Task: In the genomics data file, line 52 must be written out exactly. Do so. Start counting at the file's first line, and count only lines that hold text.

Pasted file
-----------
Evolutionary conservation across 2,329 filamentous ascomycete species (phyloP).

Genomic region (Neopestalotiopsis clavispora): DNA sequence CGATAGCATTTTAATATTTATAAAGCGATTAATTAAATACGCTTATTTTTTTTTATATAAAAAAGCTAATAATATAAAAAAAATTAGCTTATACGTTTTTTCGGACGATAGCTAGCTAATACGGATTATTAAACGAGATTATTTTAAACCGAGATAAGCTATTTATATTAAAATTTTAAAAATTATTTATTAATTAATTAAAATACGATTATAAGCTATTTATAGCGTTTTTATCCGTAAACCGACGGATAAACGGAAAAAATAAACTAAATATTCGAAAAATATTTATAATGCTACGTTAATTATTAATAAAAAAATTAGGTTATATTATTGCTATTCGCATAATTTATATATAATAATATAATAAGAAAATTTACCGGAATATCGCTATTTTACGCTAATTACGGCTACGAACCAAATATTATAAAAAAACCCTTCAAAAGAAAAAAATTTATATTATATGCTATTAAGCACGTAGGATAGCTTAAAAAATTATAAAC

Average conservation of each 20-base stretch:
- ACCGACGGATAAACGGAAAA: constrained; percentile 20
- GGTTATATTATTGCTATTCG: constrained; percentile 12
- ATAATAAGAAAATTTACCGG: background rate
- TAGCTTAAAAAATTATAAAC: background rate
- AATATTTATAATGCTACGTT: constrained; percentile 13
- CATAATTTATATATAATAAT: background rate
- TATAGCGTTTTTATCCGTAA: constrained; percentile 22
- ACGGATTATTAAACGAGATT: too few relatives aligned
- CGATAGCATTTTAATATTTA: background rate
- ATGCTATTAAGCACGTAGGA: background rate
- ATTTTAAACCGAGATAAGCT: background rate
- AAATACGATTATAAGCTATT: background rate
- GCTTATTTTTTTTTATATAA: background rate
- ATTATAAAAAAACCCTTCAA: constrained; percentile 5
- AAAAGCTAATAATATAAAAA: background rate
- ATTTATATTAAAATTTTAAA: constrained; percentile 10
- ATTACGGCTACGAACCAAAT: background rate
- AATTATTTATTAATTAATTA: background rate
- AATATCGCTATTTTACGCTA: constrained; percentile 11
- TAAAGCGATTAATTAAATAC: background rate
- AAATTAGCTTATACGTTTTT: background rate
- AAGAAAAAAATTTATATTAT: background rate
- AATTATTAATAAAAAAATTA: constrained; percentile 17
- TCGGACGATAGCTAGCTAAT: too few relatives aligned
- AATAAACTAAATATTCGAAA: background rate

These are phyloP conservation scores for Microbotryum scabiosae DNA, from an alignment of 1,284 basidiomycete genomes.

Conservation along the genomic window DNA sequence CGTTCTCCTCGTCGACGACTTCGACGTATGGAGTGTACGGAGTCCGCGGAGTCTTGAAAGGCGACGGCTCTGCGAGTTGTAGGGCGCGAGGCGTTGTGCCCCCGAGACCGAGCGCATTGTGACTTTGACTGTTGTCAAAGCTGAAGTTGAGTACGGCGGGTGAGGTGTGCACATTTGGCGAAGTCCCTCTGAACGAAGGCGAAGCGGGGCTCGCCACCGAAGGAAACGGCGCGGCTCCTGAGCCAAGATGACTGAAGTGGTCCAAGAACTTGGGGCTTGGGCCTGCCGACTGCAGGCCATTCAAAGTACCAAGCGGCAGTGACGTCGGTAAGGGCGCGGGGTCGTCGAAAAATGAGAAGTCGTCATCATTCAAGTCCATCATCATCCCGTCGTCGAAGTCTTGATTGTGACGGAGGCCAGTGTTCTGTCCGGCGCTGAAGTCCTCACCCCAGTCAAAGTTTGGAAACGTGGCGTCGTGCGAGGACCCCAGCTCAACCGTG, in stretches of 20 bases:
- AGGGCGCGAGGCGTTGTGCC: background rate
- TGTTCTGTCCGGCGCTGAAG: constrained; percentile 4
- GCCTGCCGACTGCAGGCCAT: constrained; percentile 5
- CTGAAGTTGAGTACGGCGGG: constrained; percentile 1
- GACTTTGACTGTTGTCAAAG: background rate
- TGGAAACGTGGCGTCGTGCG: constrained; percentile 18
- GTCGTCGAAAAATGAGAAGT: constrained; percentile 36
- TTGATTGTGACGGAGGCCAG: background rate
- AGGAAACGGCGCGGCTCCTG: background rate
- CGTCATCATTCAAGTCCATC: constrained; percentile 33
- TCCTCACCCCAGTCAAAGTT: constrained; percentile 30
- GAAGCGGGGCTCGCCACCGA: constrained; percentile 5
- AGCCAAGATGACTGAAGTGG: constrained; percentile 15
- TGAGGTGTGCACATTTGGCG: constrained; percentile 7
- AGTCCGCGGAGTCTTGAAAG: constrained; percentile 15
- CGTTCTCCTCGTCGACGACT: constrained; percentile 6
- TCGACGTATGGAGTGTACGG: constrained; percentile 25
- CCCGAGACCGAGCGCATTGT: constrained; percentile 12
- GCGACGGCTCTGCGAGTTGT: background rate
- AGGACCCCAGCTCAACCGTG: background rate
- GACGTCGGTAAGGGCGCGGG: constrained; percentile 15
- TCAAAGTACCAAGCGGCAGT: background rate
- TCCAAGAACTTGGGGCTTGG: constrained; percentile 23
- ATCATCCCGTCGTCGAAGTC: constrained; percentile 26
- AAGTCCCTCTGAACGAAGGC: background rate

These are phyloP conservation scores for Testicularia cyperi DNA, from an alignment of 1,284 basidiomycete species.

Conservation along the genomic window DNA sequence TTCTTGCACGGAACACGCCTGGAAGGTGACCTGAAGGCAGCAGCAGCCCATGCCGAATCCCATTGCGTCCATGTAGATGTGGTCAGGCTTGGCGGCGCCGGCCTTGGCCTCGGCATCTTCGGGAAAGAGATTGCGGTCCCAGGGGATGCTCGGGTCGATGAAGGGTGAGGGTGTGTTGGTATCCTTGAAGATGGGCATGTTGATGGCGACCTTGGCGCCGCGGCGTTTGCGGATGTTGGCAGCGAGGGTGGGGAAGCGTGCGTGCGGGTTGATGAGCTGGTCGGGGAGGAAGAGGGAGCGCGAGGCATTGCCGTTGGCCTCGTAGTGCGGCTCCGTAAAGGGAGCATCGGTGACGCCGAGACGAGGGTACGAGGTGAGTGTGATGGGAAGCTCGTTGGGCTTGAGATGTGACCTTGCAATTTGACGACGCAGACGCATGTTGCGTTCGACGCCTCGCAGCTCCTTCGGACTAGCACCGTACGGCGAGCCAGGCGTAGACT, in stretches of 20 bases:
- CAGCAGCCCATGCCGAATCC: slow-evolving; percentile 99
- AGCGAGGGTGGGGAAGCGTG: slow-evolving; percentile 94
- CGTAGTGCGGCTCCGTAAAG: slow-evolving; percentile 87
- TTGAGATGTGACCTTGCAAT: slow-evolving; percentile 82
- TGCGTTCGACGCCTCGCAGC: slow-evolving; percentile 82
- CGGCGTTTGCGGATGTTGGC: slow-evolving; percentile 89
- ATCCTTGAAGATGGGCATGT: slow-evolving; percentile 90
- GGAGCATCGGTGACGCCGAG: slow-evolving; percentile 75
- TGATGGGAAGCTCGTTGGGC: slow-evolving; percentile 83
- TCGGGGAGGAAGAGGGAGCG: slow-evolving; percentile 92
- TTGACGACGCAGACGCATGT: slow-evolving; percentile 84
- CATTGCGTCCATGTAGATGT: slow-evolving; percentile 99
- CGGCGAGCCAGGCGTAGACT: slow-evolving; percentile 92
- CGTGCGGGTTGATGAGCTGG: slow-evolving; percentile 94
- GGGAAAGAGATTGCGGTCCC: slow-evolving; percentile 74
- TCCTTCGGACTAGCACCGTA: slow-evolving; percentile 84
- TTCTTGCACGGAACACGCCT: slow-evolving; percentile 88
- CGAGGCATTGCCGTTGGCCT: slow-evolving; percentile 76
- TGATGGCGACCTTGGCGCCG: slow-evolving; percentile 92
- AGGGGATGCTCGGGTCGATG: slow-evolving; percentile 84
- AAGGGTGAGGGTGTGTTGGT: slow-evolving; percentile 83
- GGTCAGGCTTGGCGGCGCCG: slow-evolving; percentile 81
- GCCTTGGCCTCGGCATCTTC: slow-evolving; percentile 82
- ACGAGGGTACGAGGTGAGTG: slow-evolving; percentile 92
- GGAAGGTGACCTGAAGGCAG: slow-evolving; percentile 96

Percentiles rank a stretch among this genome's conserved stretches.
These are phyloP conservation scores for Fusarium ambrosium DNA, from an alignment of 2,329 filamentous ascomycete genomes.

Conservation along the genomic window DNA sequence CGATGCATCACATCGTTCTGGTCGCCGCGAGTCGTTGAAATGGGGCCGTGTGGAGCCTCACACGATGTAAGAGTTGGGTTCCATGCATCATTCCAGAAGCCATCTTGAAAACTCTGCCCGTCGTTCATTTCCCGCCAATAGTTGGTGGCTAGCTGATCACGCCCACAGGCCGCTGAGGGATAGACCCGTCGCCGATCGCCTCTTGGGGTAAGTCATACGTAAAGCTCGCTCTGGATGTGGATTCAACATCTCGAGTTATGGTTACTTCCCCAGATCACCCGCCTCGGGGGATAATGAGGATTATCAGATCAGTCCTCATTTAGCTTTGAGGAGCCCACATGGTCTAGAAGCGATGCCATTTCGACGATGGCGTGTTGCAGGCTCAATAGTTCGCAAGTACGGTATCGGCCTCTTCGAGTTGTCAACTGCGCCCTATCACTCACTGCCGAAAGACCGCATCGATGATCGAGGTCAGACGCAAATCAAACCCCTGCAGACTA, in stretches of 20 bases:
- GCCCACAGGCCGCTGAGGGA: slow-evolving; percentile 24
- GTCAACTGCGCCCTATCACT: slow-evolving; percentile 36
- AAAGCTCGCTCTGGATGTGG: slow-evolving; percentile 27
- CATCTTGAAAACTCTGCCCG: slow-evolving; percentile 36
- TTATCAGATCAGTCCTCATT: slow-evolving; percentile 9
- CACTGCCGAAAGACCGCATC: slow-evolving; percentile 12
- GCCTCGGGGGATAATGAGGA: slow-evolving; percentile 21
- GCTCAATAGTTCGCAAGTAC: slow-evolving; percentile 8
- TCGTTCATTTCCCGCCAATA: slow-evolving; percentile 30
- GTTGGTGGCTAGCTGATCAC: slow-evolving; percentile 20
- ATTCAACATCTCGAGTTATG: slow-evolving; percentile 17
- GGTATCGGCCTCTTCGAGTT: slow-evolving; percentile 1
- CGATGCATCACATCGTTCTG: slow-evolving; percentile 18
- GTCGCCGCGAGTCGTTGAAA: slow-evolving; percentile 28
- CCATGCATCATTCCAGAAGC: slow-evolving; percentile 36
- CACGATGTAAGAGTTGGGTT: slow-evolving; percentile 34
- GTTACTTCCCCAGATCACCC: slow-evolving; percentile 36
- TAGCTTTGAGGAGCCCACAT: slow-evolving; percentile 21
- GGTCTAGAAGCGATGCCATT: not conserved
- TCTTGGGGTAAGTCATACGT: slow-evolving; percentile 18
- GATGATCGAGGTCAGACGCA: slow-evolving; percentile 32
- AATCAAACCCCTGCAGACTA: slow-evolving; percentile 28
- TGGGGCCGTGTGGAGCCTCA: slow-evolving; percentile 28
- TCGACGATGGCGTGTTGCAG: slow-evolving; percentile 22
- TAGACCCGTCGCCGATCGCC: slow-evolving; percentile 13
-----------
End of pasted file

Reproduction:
- TCAAAGTACCAAGCGGCAGT: background rate